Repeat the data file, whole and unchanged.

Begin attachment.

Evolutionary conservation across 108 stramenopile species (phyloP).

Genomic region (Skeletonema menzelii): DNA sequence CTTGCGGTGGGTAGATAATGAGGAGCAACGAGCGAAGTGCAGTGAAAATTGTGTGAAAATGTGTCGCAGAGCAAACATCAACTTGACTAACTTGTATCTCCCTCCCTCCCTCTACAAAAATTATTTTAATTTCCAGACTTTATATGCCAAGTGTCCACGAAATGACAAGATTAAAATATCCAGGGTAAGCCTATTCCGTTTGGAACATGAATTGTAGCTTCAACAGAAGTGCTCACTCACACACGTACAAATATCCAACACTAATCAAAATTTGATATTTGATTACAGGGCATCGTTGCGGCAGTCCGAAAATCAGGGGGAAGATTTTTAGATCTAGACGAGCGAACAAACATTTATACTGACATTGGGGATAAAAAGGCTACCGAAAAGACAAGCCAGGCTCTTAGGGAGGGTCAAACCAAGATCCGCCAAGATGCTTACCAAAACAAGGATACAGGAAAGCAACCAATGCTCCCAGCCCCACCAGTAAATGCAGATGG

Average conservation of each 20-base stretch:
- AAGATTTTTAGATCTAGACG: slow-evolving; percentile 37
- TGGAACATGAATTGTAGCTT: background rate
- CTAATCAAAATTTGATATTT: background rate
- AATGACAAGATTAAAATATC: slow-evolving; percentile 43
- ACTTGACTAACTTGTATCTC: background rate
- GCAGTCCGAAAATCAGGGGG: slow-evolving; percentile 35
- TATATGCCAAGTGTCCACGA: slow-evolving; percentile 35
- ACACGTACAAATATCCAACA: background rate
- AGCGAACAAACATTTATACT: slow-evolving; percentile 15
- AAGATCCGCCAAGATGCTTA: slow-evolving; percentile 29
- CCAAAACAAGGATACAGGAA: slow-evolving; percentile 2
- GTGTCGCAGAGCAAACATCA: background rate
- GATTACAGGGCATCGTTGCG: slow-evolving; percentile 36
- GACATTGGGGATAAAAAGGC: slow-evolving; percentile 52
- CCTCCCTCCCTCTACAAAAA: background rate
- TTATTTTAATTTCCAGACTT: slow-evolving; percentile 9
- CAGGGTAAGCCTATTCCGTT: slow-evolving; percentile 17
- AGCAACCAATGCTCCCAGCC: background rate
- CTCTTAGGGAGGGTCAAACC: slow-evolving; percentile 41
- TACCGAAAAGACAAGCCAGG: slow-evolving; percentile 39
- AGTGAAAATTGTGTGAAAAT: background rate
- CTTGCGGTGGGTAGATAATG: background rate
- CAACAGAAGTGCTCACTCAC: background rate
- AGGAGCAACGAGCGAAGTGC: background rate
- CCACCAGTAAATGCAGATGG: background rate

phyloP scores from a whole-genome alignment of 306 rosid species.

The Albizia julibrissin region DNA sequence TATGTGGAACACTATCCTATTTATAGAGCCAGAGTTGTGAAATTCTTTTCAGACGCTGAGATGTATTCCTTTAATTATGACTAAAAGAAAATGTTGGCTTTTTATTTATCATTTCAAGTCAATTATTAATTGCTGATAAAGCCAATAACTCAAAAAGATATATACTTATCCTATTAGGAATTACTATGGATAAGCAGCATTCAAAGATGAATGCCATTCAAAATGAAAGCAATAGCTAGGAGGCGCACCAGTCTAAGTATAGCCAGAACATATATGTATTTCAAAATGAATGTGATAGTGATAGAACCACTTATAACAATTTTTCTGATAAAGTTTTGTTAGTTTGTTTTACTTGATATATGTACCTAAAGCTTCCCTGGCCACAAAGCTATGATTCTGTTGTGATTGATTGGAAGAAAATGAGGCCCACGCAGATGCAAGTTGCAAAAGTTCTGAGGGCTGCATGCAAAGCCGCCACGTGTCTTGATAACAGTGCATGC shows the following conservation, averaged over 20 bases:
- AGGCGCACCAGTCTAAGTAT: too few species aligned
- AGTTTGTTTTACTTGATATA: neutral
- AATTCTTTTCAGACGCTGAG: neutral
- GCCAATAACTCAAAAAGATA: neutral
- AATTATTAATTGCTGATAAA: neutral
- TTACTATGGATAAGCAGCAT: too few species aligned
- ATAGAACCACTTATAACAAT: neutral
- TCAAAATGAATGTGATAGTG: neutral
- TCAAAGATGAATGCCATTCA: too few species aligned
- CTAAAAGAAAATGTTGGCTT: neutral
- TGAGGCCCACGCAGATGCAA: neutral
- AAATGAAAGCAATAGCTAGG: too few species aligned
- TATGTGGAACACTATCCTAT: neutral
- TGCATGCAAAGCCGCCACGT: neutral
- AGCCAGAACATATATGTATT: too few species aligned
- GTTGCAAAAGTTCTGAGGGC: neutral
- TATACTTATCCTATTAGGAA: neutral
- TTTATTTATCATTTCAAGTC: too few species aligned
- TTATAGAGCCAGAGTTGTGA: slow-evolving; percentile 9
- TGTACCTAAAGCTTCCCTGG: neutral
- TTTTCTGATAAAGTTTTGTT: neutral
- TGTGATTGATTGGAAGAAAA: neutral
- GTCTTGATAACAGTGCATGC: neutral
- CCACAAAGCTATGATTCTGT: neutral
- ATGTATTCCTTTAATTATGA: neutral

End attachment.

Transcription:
Evolutionary conservation across 108 stramenopile species (phyloP).

Genomic region (Skeletonema menzelii): DNA sequence CTTGCGGTGGGTAGATAATGAGGAGCAACGAGCGAAGTGCAGTGAAAATTGTGTGAAAATGTGTCGCAGAGCAAACATCAACTTGACTAACTTGTATCTCCCTCCCTCCCTCTACAAAAATTATTTTAATTTCCAGACTTTATATGCCAAGTGTCCACGAAATGACAAGATTAAAATATCCAGGGTAAGCCTATTCCGTTTGGAACATGAATTGTAGCTTCAACAGAAGTGCTCACTCACACACGTACAAATATCCAACACTAATCAAAATTTGATATTTGATTACAGGGCATCGTTGCGGCAGTCCGAAAATCAGGGGGAAGATTTTTAGATCTAGACGAGCGAACAAACATTTATACTGACATTGGGGATAAAAAGGCTACCGAAAAGACAAGCCAGGCTCTTAGGGAGGGTCAAACCAAGATCCGCCAAGATGCTTACCAAAACAAGGATACAGGAAAGCAACCAATGCTCCCAGCCCCACCAGTAAATGCAGATGG

Average conservation of each 20-base stretch:
- AAGATTTTTAGATCTAGACG: slow-evolving; percentile 37
- TGGAACATGAATTGTAGCTT: background rate
- CTAATCAAAATTTGATATTT: background rate
- AATGACAAGATTAAAATATC: slow-evolving; percentile 43
- ACTTGACTAACTTGTATCTC: background rate
- GCAGTCCGAAAATCAGGGGG: slow-evolving; percentile 35
- TATATGCCAAGTGTCCACGA: slow-evolving; percentile 35
- ACACGTACAAATATCCAACA: background rate
- AGCGAACAAACATTTATACT: slow-evolving; percentile 15
- AAGATCCGCCAAGATGCTTA: slow-evolving; percentile 29
- CCAAAACAAGGATACAGGAA: slow-evolving; percentile 2
- GTGTCGCAGAGCAAACATCA: background rate
- GATTACAGGGCATCGTTGCG: slow-evolving; percentile 36
- GACATTGGGGATAAAAAGGC: slow-evolving; percentile 52
- CCTCCCTCCCTCTACAAAAA: background rate
- TTATTTTAATTTCCAGACTT: slow-evolving; percentile 9
- CAGGGTAAGCCTATTCCGTT: slow-evolving; percentile 17
- AGCAACCAATGCTCCCAGCC: background rate
- CTCTTAGGGAGGGTCAAACC: slow-evolving; percentile 41
- TACCGAAAAGACAAGCCAGG: slow-evolving; percentile 39
- AGTGAAAATTGTGTGAAAAT: background rate
- CTTGCGGTGGGTAGATAATG: background rate
- CAACAGAAGTGCTCACTCAC: background rate
- AGGAGCAACGAGCGAAGTGC: background rate
- CCACCAGTAAATGCAGATGG: background rate

phyloP scores from a whole-genome alignment of 306 rosid species.

The Albizia julibrissin region DNA sequence TATGTGGAACACTATCCTATTTATAGAGCCAGAGTTGTGAAATTCTTTTCAGACGCTGAGATGTATTCCTTTAATTATGACTAAAAGAAAATGTTGGCTTTTTATTTATCATTTCAAGTCAATTATTAATTGCTGATAAAGCCAATAACTCAAAAAGATATATACTTATCCTATTAGGAATTACTATGGATAAGCAGCATTCAAAGATGAATGCCATTCAAAATGAAAGCAATAGCTAGGAGGCGCACCAGTCTAAGTATAGCCAGAACATATATGTATTTCAAAATGAATGTGATAGTGATAGAACCACTTATAACAATTTTTCTGATAAAGTTTTGTTAGTTTGTTTTACTTGATATATGTACCTAAAGCTTCCCTGGCCACAAAGCTATGATTCTGTTGTGATTGATTGGAAGAAAATGAGGCCCACGCAGATGCAAGTTGCAAAAGTTCTGAGGGCTGCATGCAAAGCCGCCACGTGTCTTGATAACAGTGCATGC shows the following conservation, averaged over 20 bases:
- AGGCGCACCAGTCTAAGTAT: too few species aligned
- AGTTTGTTTTACTTGATATA: neutral
- AATTCTTTTCAGACGCTGAG: neutral
- GCCAATAACTCAAAAAGATA: neutral
- AATTATTAATTGCTGATAAA: neutral
- TTACTATGGATAAGCAGCAT: too few species aligned
- ATAGAACCACTTATAACAAT: neutral
- TCAAAATGAATGTGATAGTG: neutral
- TCAAAGATGAATGCCATTCA: too few species aligned
- CTAAAAGAAAATGTTGGCTT: neutral
- TGAGGCCCACGCAGATGCAA: neutral
- AAATGAAAGCAATAGCTAGG: too few species aligned
- TATGTGGAACACTATCCTAT: neutral
- TGCATGCAAAGCCGCCACGT: neutral
- AGCCAGAACATATATGTATT: too few species aligned
- GTTGCAAAAGTTCTGAGGGC: neutral
- TATACTTATCCTATTAGGAA: neutral
- TTTATTTATCATTTCAAGTC: too few species aligned
- TTATAGAGCCAGAGTTGTGA: slow-evolving; percentile 9
- TGTACCTAAAGCTTCCCTGG: neutral
- TTTTCTGATAAAGTTTTGTT: neutral
- TGTGATTGATTGGAAGAAAA: neutral
- GTCTTGATAACAGTGCATGC: neutral
- CCACAAAGCTATGATTCTGT: neutral
- ATGTATTCCTTTAATTATGA: neutral